More than Success, Students Rising Above is Giving Young People Lives of Fulfillment
For 24 years, Students Rising Above (SRA) has helped thousands of students facing poverty and systemic barriers achieve success.
“We envision a world in which every person, regardless of who they are or where they come from, can achieve economic and social mobility,” says Elizabeth Jordan Devaney, SRA’s chief executive officer.
While 77 percent of middle- and high-income young people earn bachelor’s degrees by age 25, just 10 percent of their low-income peers are able to accomplish the same feat, according to SRA estimates. To change these outcomes, the San Francisco nonprofit serves more than 400 students annually from nine area counties as part of its flagship program, Rising Stars.
Ninety-eight percent of these youth are people of color and from low-income homes and nearly all are first-generation college students. With a college graduation rate of over 80 percent, these Rising Stars show that success can be achieved no matter your ZIP code or net worth.
SRA provides students with mentoring, career guidance, medical, financial, and mental health support. In addition to Rising Stars, the organization’s pillar programs include the SRA Hub and the Students Online Achieving Results (SOAR) program. The Hub is SRA’s proprietary online resource, offering interactive tools and resources with self-guided access to college and career coaches as well as an online student community. The SOAR program leverages technology to scale the power of SRA’s personalized advising model, by matching SOAR students with virtual SRA advisors, to increase college graduation rates and entry into career-ladder jobs.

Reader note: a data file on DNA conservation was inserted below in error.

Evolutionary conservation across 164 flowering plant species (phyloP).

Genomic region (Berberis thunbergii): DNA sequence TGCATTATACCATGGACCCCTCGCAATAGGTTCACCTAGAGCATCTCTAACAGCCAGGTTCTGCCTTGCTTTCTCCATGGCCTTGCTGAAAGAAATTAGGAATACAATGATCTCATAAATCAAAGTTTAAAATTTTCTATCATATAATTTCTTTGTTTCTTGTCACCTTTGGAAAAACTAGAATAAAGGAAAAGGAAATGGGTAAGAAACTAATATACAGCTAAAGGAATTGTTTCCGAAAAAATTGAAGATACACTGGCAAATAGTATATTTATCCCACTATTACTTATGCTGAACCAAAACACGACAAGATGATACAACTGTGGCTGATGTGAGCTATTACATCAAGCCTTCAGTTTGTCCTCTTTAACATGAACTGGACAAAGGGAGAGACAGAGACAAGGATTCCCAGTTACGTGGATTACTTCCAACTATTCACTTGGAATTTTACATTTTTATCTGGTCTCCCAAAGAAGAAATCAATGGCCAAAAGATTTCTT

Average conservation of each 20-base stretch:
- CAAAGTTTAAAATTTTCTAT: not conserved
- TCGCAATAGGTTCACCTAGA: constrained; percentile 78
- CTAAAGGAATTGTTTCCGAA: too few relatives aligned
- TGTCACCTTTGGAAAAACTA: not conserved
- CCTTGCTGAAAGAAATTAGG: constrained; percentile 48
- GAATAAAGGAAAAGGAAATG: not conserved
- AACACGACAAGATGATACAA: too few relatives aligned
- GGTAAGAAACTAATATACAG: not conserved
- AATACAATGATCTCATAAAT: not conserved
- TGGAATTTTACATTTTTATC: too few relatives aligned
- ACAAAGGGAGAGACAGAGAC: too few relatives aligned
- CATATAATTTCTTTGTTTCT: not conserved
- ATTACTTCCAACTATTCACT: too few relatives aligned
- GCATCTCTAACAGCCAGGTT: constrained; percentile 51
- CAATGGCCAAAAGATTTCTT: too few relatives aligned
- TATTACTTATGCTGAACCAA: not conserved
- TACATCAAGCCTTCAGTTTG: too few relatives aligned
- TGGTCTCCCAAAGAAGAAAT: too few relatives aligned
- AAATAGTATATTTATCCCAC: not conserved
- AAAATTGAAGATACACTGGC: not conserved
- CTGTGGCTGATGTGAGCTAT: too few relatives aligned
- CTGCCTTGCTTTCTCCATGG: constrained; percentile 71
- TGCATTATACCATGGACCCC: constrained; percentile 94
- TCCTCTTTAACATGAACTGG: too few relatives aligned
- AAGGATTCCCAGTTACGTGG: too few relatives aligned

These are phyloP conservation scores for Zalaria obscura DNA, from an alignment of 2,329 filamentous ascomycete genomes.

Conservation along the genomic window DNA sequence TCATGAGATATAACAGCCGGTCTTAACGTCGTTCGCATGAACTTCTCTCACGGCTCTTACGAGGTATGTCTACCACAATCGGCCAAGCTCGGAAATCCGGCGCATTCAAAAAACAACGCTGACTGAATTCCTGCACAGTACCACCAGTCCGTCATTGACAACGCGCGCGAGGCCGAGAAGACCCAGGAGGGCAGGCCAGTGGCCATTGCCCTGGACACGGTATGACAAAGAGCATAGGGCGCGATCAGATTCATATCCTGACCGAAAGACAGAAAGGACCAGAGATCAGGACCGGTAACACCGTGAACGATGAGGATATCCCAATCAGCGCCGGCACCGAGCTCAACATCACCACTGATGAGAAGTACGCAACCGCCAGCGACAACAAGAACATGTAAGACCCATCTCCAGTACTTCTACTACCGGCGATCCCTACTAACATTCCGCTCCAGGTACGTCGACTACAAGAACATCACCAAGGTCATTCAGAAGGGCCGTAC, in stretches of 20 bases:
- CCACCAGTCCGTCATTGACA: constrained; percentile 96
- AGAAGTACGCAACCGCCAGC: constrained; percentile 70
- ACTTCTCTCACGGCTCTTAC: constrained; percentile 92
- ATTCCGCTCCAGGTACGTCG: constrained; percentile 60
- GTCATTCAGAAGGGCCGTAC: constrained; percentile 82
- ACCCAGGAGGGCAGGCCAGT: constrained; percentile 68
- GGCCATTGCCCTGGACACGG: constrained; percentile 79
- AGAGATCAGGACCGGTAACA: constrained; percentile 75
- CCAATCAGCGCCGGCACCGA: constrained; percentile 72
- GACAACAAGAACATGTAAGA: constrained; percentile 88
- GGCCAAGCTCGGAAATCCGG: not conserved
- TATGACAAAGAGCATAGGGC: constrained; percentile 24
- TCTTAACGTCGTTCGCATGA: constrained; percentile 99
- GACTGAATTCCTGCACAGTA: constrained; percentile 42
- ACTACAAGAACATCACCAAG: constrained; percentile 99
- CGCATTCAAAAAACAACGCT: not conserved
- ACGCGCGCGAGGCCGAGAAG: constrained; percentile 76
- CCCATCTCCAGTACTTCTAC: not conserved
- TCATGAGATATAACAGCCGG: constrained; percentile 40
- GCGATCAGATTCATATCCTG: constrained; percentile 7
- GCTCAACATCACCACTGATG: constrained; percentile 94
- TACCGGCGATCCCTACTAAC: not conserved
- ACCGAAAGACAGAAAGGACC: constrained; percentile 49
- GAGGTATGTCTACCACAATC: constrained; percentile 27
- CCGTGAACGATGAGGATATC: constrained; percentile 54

“We want this generation of students to create their own pathways through life, to find fulfillment, as well as economic stability and strength, and then go back and change the systems to help those who come behind them,” Devaney says.
A pivotal moment in the organization’s history, the nonprofit’s new strategic plan focuses on diversity, equity, and inclusion. Jennifer Naecker, head of philanthropic relations for SRA, says, “We are excited to take ambitious steps to enhance SRA’s organizational practices and strategically expand programming.”
A critical complement to its core college access and success program, SRA will keep building out its career development program to expand students’ exposure and readiness for a broader spectrum of well-paying career options, tapping into its over 270 corporate and career partner organizations. SRA alums have achieved notable career successes, including scoring jobs at Apple, studying at Oxford University as a Rhodes Scholar, and earning invites to the White House Correspondents’ Dinner.
“All students, not just the stellar ones, deserve a chance to succeed,” Devaney says.
“We believe that education and contribution to the workforce is a basic human right,” she says. “Everybody should have the chance to seek education and participate in the workforce.”
Philanthropic Relations: Jennifer Naecker
SRA empowers students facing systemic barriers to define and find success through education, career, and in life.
Begin to Build a Relationship
We know you care about where your money goes and how it is used. Connect with this organization’s leadership in order to begin to build this important relationship. Your email will be sent directly to this organization’s Director of Development and/or Executive Director.
In today’s world, there are many young people with extraordinary academic capacity and leadership potential. However, access to the opportunities and resources needed to get to and through college and into a career are not equally available. Education is a lever that can shift poverty to prosperity, and inequality to equity. Local individuals and companies have the exciting opportunity to partner with SRA to directly influence these transformations.
Give Students the Resources They Need to Succeed
Donations to Students Rising Above (SRA) will be used to support, prepare, and mobilize low-income students to pursue a post-secondary education and find career success and economic stability for their future. CEO Elizabeth Jordan Devaney explains, “We utilize these funds in providing everything that we can to help students realize their innate potential as human beings.”
A $500 donation can provide books and academic materials for a student for one semester, while a $1,000 gift can provide a laptop for a first-year student in college. A $50,000 contribution
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